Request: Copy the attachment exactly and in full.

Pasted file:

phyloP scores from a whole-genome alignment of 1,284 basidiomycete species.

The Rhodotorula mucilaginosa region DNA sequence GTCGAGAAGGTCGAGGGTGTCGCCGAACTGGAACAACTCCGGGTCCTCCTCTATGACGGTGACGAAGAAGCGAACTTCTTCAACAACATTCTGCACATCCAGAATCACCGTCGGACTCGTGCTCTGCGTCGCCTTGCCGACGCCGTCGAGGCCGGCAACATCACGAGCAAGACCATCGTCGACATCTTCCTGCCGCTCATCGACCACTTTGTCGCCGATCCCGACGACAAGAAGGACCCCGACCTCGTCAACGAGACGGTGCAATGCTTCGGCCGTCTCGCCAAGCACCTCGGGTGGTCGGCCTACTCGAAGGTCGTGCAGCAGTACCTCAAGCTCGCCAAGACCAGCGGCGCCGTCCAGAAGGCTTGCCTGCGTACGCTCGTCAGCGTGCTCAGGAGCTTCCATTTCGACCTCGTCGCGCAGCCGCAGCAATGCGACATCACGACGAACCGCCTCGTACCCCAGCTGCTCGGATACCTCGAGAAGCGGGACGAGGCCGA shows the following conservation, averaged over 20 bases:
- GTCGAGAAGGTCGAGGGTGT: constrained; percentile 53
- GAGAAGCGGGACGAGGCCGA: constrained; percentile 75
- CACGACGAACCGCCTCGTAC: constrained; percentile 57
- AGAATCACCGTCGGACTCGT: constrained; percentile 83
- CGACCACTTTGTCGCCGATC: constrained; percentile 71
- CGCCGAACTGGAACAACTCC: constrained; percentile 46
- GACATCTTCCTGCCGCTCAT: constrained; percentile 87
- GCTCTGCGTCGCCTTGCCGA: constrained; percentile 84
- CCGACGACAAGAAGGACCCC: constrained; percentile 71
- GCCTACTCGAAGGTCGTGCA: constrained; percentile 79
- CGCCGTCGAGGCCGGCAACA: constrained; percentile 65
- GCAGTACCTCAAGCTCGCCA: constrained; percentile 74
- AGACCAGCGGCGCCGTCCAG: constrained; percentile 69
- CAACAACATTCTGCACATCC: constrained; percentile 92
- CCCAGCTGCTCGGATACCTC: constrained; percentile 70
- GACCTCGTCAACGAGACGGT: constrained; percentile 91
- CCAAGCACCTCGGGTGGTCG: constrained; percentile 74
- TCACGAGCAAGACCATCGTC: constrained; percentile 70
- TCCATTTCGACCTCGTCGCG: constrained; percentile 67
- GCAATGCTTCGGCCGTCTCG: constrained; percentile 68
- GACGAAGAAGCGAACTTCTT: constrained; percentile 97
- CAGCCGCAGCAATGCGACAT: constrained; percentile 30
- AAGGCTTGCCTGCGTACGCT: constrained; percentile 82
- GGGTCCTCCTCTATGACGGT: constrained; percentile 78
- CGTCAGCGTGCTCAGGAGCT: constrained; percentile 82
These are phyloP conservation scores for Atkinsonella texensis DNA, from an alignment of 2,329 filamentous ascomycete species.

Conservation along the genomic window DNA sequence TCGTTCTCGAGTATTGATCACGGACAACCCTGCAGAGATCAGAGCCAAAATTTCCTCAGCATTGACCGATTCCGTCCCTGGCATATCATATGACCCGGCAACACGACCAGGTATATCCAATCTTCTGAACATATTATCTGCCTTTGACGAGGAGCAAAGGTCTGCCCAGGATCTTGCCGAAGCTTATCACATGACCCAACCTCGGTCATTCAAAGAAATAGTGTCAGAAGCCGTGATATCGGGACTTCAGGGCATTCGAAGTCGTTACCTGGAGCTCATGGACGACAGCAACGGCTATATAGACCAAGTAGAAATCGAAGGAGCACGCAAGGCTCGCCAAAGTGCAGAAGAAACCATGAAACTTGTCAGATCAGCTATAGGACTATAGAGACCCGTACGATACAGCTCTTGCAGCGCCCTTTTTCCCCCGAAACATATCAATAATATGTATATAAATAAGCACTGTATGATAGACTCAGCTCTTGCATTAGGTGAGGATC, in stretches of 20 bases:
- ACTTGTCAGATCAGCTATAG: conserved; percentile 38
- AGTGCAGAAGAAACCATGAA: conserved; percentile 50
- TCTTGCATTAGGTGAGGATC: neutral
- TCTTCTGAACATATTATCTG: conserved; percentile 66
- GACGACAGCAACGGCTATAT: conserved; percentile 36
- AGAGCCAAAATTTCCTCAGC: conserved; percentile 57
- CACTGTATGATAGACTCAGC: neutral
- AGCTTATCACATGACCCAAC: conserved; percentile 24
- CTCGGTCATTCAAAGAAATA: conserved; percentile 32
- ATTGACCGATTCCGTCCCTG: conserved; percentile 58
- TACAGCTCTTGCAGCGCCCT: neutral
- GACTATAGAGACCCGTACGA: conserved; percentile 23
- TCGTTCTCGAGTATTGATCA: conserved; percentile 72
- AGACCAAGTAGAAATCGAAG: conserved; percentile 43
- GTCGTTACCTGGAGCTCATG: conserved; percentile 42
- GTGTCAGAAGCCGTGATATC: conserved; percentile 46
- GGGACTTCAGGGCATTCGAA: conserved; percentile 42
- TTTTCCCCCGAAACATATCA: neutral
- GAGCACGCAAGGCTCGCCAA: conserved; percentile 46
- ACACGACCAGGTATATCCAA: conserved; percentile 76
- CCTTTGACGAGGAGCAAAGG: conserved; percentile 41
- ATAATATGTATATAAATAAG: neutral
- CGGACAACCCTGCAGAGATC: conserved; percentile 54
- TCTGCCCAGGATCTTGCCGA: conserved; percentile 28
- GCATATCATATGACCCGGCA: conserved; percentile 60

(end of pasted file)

phyloP scores from a whole-genome alignment of 1,284 basidiomycete species.

The Rhodotorula mucilaginosa region DNA sequence GTCGAGAAGGTCGAGGGTGTCGCCGAACTGGAACAACTCCGGGTCCTCCTCTATGACGGTGACGAAGAAGCGAACTTCTTCAACAACATTCTGCACATCCAGAATCACCGTCGGACTCGTGCTCTGCGTCGCCTTGCCGACGCCGTCGAGGCCGGCAACATCACGAGCAAGACCATCGTCGACATCTTCCTGCCGCTCATCGACCACTTTGTCGCCGATCCCGACGACAAGAAGGACCCCGACCTCGTCAACGAGACGGTGCAATGCTTCGGCCGTCTCGCCAAGCACCTCGGGTGGTCGGCCTACTCGAAGGTCGTGCAGCAGTACCTCAAGCTCGCCAAGACCAGCGGCGCCGTCCAGAAGGCTTGCCTGCGTACGCTCGTCAGCGTGCTCAGGAGCTTCCATTTCGACCTCGTCGCGCAGCCGCAGCAATGCGACATCACGACGAACCGCCTCGTACCCCAGCTGCTCGGATACCTCGAGAAGCGGGACGAGGCCGA shows the following conservation, averaged over 20 bases:
- GTCGAGAAGGTCGAGGGTGT: constrained; percentile 53
- GAGAAGCGGGACGAGGCCGA: constrained; percentile 75
- CACGACGAACCGCCTCGTAC: constrained; percentile 57
- AGAATCACCGTCGGACTCGT: constrained; percentile 83
- CGACCACTTTGTCGCCGATC: constrained; percentile 71
- CGCCGAACTGGAACAACTCC: constrained; percentile 46
- GACATCTTCCTGCCGCTCAT: constrained; percentile 87
- GCTCTGCGTCGCCTTGCCGA: constrained; percentile 84
- CCGACGACAAGAAGGACCCC: constrained; percentile 71
- GCCTACTCGAAGGTCGTGCA: constrained; percentile 79
- CGCCGTCGAGGCCGGCAACA: constrained; percentile 65
- GCAGTACCTCAAGCTCGCCA: constrained; percentile 74
- AGACCAGCGGCGCCGTCCAG: constrained; percentile 69
- CAACAACATTCTGCACATCC: constrained; percentile 92
- CCCAGCTGCTCGGATACCTC: constrained; percentile 70
- GACCTCGTCAACGAGACGGT: constrained; percentile 91
- CCAAGCACCTCGGGTGGTCG: constrained; percentile 74
- TCACGAGCAAGACCATCGTC: constrained; percentile 70
- TCCATTTCGACCTCGTCGCG: constrained; percentile 67
- GCAATGCTTCGGCCGTCTCG: constrained; percentile 68
- GACGAAGAAGCGAACTTCTT: constrained; percentile 97
- CAGCCGCAGCAATGCGACAT: constrained; percentile 30
- AAGGCTTGCCTGCGTACGCT: constrained; percentile 82
- GGGTCCTCCTCTATGACGGT: constrained; percentile 78
- CGTCAGCGTGCTCAGGAGCT: constrained; percentile 82
These are phyloP conservation scores for Atkinsonella texensis DNA, from an alignment of 2,329 filamentous ascomycete species.

Conservation along the genomic window DNA sequence TCGTTCTCGAGTATTGATCACGGACAACCCTGCAGAGATCAGAGCCAAAATTTCCTCAGCATTGACCGATTCCGTCCCTGGCATATCATATGACCCGGCAACACGACCAGGTATATCCAATCTTCTGAACATATTATCTGCCTTTGACGAGGAGCAAAGGTCTGCCCAGGATCTTGCCGAAGCTTATCACATGACCCAACCTCGGTCATTCAAAGAAATAGTGTCAGAAGCCGTGATATCGGGACTTCAGGGCATTCGAAGTCGTTACCTGGAGCTCATGGACGACAGCAACGGCTATATAGACCAAGTAGAAATCGAAGGAGCACGCAAGGCTCGCCAAAGTGCAGAAGAAACCATGAAACTTGTCAGATCAGCTATAGGACTATAGAGACCCGTACGATACAGCTCTTGCAGCGCCCTTTTTCCCCCGAAACATATCAATAATATGTATATAAATAAGCACTGTATGATAGACTCAGCTCTTGCATTAGGTGAGGATC, in stretches of 20 bases:
- ACTTGTCAGATCAGCTATAG: conserved; percentile 38
- AGTGCAGAAGAAACCATGAA: conserved; percentile 50
- TCTTGCATTAGGTGAGGATC: neutral
- TCTTCTGAACATATTATCTG: conserved; percentile 66
- GACGACAGCAACGGCTATAT: conserved; percentile 36
- AGAGCCAAAATTTCCTCAGC: conserved; percentile 57
- CACTGTATGATAGACTCAGC: neutral
- AGCTTATCACATGACCCAAC: conserved; percentile 24
- CTCGGTCATTCAAAGAAATA: conserved; percentile 32
- ATTGACCGATTCCGTCCCTG: conserved; percentile 58
- TACAGCTCTTGCAGCGCCCT: neutral
- GACTATAGAGACCCGTACGA: conserved; percentile 23
- TCGTTCTCGAGTATTGATCA: conserved; percentile 72
- AGACCAAGTAGAAATCGAAG: conserved; percentile 43
- GTCGTTACCTGGAGCTCATG: conserved; percentile 42
- GTGTCAGAAGCCGTGATATC: conserved; percentile 46
- GGGACTTCAGGGCATTCGAA: conserved; percentile 42
- TTTTCCCCCGAAACATATCA: neutral
- GAGCACGCAAGGCTCGCCAA: conserved; percentile 46
- ACACGACCAGGTATATCCAA: conserved; percentile 76
- CCTTTGACGAGGAGCAAAGG: conserved; percentile 41
- ATAATATGTATATAAATAAG: neutral
- CGGACAACCCTGCAGAGATC: conserved; percentile 54
- TCTGCCCAGGATCTTGCCGA: conserved; percentile 28
- GCATATCATATGACCCGGCA: conserved; percentile 60